The film manages to avoid the idiotic fallacies that one would associate with this genre. Hell, it even sidesteps the depravity that Oliver Blackburn’s Donkey Punch could have done without. And the actors put on a great show as they perfectly convey the fear that is seemingly omnipresent thirty minutes into the film. A special mention to the child actor – Jack O’Connell. Congrats young fellow, you have replaced Cochin Haneefa in Mahanadhi as the most remorseless make-believe character I have come across on-screen.

Even though it’s definitely one of the best films I have ever seen, I cannot bring myself to recommend this to anyone I know. Delusional or not, I imagine that most of my friends are pretty content with their lives or at least hopeful enough to look forward to something pleasant in the future. I am just not too sure if Eden Lake’s brilliance is sufficient compensation for the terror it induces. And I am not saying James Watkins’s debut is disturbing enough to leave you nervously peeking over your shoulder at every single family vacation from now onwards. I’m saying it comes close to doing that.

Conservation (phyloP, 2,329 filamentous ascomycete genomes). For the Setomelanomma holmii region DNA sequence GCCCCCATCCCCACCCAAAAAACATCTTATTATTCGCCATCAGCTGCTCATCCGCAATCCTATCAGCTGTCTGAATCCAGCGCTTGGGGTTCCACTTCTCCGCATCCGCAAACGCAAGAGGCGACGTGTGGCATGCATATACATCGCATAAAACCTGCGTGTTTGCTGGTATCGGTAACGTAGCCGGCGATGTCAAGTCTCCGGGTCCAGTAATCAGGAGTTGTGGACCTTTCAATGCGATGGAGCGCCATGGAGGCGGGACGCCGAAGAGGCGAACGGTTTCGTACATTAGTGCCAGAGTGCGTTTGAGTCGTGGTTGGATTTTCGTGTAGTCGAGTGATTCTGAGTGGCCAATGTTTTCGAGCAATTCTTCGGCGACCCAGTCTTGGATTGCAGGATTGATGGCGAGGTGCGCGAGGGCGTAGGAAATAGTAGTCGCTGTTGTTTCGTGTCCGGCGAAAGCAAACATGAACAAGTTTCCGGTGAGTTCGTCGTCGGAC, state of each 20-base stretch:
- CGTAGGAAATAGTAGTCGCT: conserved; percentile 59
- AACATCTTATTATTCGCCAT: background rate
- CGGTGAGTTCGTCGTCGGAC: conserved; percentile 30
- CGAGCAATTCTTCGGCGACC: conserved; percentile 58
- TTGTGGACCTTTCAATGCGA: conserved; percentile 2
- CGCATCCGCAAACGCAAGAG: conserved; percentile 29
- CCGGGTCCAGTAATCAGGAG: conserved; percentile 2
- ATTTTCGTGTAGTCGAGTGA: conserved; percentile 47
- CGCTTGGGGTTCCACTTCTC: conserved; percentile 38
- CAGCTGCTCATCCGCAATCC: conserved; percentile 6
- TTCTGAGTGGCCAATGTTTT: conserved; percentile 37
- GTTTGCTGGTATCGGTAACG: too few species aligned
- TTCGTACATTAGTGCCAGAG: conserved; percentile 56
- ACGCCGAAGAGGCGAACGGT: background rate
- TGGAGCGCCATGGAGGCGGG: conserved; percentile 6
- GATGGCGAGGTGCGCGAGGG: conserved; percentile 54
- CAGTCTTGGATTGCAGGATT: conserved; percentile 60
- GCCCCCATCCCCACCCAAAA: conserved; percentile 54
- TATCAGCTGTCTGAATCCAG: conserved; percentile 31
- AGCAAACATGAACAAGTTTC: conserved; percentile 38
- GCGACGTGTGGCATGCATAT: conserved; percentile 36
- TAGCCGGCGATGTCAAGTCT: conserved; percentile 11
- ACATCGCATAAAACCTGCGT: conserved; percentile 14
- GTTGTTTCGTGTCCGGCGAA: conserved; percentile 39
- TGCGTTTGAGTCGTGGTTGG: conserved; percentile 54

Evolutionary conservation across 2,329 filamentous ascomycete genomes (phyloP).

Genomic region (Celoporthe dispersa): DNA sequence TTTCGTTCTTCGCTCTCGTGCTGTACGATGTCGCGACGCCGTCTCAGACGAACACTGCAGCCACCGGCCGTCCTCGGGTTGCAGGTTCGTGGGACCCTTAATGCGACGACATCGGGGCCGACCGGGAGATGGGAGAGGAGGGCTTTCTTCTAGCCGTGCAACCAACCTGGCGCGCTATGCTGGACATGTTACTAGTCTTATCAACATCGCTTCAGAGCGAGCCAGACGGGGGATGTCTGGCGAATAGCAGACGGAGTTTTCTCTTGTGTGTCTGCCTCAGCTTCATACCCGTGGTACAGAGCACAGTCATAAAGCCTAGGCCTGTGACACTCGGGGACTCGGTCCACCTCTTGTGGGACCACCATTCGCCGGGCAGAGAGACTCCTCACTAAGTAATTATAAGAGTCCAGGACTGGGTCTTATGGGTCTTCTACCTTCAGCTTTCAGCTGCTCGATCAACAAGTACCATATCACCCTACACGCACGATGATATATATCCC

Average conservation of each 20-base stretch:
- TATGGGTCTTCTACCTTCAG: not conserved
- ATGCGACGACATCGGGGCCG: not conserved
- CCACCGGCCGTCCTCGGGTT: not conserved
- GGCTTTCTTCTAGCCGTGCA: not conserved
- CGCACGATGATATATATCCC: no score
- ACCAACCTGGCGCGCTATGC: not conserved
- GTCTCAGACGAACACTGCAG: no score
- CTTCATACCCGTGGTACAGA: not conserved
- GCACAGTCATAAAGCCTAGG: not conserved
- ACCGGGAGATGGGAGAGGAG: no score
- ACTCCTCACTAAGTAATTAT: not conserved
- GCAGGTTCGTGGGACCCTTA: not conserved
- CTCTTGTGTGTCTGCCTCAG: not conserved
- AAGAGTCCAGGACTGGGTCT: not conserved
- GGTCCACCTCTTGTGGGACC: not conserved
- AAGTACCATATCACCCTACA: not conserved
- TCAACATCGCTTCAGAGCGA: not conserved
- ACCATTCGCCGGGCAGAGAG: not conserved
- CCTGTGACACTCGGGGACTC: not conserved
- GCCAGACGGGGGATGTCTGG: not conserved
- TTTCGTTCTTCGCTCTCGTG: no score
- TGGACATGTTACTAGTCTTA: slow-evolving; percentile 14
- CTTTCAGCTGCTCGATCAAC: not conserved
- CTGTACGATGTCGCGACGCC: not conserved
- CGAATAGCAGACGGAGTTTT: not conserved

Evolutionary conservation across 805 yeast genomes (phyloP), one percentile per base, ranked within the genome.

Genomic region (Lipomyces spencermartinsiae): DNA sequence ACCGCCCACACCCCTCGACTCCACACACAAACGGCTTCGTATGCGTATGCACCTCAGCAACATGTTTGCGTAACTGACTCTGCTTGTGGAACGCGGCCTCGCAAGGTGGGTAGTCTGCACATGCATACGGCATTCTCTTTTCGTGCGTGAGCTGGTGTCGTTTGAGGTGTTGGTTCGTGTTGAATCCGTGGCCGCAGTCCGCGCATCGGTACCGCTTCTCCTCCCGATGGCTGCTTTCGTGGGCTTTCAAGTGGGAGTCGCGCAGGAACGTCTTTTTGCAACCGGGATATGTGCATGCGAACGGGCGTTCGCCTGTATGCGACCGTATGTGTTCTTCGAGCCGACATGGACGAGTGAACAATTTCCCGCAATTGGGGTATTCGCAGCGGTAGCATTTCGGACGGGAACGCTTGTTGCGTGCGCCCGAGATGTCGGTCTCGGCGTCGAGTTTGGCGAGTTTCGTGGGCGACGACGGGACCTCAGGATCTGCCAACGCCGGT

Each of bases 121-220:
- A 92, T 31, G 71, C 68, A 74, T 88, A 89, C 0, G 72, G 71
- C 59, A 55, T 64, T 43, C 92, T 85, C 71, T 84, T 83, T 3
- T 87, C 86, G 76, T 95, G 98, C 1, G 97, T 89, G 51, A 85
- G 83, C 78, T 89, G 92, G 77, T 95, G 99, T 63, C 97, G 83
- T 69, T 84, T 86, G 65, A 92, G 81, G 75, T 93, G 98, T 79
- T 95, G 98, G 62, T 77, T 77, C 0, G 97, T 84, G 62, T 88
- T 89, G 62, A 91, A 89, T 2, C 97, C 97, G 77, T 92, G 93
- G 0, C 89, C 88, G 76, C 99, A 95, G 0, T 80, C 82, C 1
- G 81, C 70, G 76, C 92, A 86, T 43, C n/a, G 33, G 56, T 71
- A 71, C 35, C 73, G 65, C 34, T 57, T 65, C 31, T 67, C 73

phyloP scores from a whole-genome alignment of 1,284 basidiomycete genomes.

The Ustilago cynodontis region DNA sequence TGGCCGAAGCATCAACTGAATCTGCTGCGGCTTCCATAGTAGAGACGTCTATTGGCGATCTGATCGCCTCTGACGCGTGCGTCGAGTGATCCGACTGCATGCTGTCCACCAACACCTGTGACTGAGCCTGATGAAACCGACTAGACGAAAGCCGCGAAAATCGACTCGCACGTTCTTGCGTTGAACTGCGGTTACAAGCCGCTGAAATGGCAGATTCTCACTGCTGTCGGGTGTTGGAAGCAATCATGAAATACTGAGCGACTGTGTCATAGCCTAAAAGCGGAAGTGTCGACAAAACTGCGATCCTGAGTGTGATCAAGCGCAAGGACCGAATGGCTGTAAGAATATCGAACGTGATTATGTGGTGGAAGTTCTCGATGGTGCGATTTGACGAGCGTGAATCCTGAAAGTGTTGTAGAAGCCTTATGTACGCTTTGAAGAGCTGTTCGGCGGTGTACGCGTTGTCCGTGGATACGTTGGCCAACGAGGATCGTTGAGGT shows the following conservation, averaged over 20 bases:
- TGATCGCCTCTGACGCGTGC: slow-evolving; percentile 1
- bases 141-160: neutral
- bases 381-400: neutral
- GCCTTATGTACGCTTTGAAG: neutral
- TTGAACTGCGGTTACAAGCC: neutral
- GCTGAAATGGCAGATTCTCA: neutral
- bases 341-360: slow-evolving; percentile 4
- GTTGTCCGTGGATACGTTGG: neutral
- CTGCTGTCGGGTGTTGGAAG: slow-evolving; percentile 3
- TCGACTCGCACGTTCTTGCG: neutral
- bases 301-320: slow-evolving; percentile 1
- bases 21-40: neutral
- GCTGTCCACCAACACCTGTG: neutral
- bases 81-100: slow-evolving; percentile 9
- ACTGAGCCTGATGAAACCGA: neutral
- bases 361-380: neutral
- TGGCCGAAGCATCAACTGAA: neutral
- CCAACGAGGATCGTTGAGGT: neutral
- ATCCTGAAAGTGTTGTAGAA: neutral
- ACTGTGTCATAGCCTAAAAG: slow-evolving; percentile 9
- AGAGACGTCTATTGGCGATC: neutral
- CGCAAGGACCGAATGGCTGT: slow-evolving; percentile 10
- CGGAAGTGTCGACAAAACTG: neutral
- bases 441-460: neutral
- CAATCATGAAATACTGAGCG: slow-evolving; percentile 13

I’m not going to reveal anymore of the story but I’ll tell you this much…the climax of Eden Lake is the most frightening two minutes I have been through while sitting in front of the television. Maybe next week, I can bring myself to recommend it.

Brilliant, pulsating and utterly devastating…all in one breath.